Geelong/North Hobart, Half Back, 1960-75
> 118 games, six goals, Geelong, 1960-66
> 102 games, North Hobart, 1967-71 and 1974-75
> Geelong premiership, 1963
> Represented Victoria, 1965
> Coached North Hobart, 1967-71, 1974-75 and 1981
> North Hobart premierships, 1967, 1969 and 1974
> Lefroy Medal, 1968 (Tasmania’s best player)
> Represented Tasmania six times between 1967 and 1970
> Captained Tasmania 1968-70, including 1969 National Carnival and 1970 victory over West Australia
> Coached Tasmania 1970 (West Australia) and 1971 (South Australia)
> Coached Geelong, 1986-88 for 66 games and 28 wins (43%)
> Named captain of North Hobart’s Team of the Century, 2000
> Inducted into the Tasmanian Football Hall of Fame, 2005
> Life member, Geelong and North Hobart Football Clubs
John Devine was born and bred in Colac in the western district of Victoria and made his senior debut for Geelong in the Victorian Football League (VFL) in 1960.
A ferociously tough defender with a loping running style, John Devine was highly regarded for his loyalty to Geelong both on and off the field, and as a player was feared for his uncompromising approach to the game and his opponents.
Devine was a member of Geelong’s premiership team in 1963 and was named amongst the best for the Cats in their victory over Hawthorn. He played during a particularly successful era for Geelong, with the Cats contesting the finals series from 1962 to 1966. Recognised as a ‘big game’ player, Devine was named amongst the Cats best in six of the nine finals they contested during his time with Geelong.
In 1967, while serving a six-week suspension from the VFL 1966 season, the 26-year-old Devine moved to Tasmania to coach North Hobart over the boundary fence until his suspension was complete. Devine went on that year to lead his very young team—who were last place in the1966 season—to a Tasmanian Football League (TFL) premiership. He was best on ground in the 1967 Tasmanian state premiership final, kicking five goals as a forward. The game is part of Australian rules folklore due to the dramatic scene created by supporters of opposing team Wynyard, who tore down the goal posts before North Hobart’s Dick Collins could take his close-range kick from a mark just before the siren.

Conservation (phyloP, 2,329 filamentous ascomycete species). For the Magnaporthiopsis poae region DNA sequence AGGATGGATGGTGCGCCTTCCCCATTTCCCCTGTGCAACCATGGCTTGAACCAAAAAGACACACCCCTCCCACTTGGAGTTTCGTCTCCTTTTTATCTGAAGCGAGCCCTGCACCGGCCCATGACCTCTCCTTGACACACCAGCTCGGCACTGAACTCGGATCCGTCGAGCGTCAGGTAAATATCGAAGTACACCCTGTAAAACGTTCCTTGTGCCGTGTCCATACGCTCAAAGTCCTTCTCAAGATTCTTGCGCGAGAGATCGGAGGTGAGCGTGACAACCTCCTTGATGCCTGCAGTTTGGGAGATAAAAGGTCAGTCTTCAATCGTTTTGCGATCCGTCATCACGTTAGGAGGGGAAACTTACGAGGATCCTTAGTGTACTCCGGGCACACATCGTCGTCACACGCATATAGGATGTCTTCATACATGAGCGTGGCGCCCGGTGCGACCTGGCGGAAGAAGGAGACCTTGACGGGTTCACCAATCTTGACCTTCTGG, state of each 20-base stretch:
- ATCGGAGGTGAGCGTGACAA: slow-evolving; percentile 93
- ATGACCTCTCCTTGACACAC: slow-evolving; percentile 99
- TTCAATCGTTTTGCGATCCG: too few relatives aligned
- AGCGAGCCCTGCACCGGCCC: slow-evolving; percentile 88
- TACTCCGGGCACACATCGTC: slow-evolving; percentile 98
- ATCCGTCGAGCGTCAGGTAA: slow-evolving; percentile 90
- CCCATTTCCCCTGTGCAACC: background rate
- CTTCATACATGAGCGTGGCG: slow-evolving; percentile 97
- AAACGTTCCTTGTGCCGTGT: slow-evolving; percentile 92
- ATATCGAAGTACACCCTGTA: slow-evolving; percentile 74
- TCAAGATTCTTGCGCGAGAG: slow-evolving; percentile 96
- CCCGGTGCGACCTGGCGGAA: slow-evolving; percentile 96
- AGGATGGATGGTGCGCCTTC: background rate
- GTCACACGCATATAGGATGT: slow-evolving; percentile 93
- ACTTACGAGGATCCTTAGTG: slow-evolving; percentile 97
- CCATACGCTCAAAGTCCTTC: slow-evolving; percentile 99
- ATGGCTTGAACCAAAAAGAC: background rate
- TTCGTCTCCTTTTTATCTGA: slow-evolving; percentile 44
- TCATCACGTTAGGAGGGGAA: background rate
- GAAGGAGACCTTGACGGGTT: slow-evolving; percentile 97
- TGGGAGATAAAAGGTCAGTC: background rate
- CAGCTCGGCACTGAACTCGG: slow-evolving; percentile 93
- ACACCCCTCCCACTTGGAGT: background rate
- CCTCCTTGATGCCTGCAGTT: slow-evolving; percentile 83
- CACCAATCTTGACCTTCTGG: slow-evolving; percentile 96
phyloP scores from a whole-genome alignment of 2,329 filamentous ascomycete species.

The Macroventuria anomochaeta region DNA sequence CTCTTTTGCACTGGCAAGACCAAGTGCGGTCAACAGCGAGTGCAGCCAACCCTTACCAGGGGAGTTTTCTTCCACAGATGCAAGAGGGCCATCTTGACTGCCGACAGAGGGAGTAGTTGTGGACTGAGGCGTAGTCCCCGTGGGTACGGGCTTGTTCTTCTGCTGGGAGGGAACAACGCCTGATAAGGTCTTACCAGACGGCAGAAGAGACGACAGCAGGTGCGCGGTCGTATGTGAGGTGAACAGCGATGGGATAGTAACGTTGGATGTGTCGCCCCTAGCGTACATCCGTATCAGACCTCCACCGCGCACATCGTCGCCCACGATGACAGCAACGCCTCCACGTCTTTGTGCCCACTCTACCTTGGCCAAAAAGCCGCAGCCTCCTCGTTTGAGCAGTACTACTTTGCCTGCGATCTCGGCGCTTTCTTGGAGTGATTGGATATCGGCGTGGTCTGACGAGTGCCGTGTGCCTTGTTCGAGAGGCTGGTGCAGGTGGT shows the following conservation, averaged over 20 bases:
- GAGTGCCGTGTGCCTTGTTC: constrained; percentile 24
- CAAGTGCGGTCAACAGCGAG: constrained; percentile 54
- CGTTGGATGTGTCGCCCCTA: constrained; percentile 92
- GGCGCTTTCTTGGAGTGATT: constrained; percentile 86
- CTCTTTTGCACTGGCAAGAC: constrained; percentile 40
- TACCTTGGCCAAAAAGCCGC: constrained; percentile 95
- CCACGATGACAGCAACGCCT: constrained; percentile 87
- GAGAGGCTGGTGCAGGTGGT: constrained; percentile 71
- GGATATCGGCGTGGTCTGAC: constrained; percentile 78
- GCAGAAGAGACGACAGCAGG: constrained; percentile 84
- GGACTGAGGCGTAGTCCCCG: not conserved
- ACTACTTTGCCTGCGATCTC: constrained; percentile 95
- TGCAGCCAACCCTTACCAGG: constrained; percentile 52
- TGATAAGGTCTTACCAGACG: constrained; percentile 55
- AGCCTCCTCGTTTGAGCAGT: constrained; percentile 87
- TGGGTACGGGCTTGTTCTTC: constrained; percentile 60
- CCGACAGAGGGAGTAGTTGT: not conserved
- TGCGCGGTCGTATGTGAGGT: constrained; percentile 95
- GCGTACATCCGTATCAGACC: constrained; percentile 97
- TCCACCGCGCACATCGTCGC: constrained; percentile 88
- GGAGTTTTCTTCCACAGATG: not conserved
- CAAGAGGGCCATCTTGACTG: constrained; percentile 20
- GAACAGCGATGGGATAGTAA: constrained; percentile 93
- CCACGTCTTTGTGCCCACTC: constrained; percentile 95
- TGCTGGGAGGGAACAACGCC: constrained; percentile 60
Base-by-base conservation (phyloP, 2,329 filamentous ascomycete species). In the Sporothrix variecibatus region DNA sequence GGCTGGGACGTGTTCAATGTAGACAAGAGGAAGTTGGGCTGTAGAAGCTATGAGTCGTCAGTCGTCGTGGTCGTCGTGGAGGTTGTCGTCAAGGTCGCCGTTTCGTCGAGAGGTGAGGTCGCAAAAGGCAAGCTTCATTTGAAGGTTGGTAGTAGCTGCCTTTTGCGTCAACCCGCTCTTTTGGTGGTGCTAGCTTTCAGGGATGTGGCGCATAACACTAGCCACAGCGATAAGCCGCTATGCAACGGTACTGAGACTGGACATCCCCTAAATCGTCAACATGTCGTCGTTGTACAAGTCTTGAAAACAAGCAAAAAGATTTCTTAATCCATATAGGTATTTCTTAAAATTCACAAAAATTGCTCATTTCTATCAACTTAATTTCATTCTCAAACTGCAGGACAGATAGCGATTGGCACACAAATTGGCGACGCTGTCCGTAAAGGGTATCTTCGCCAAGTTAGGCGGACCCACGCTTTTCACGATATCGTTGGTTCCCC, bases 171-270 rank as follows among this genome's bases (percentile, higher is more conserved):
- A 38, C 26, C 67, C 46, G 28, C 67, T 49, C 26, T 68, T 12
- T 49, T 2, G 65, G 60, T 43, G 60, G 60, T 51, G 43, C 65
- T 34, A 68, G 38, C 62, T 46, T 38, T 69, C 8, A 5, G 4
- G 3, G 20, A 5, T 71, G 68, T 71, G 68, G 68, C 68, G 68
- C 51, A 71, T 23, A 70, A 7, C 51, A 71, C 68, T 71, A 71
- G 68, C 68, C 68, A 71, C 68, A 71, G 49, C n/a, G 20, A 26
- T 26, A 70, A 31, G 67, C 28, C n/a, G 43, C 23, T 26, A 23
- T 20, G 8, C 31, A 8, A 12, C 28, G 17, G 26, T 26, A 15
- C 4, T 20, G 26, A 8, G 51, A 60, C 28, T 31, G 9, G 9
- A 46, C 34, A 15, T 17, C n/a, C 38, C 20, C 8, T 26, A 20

Devine captain-coached two more TFL premierships in 1969 and 1974, and also took out the Tasmanian state premiership in 1969, following wins over NWFU premiers Latrobe (led and coached by Darrel Baldock) and NTFA premiers Launceston (coached by Bob Withers). The state premiership final against Launceston at York Park saw Devine’s North Hobart win by a record 20 goals.
Devine’s move to Tasmania in 1967 gave local football followers a chance to see the former Geelong hard man play many memorable games that season and in years to come. Two of these games, the 1967 state grand final and the 1970 Tasmanian representative game, have been formally recognised by the Tasmanian Football Hall of Fame.
Memorable games involving North Hobart, Tasmania and John Devine at his playing best include:
1967: North Hobart TFL premiership over Glenorchy from fourth position (first TFL club to do so).
1967: famous state grand final against Wynyard that concluded as a ‘no match’ due to the goal post incident.
1968: North Hobart were favourites who lost to a Trevor Leo-led New Norfolk who won their first senior TFL flag.
1969: North Hobart premiership over Clarence and state premiership win against Launceston by a record margin.
1970: Devine captain-coach of Tasmania in a famous victory against West Australia.
John Devine returned to Geelong in an official capacity in 1986 when he became Geelong’s coach after the sacking of Tom Hafey. When Geelong finished tenth at the end of the 1988 season Devine was not retained as coach. However, during his tenure, Devine recruited many players including future Geelong ‘Team of the Century’ ruck-rover Garry Hocking, future captain Mark Bairstow, Billy Brownless, Bruce Lindner, Barry Stoneham and David Cameron. Each of these individuals would play a role in the team reaching the VFL grand final in 1989 under Malcolm Blight.
After his playing and coaching days ended John Devine became a successful businessman and politician in Tasmania and was recognised by North Hobart Football Club and Tasmanian Football for his contribution to the game.
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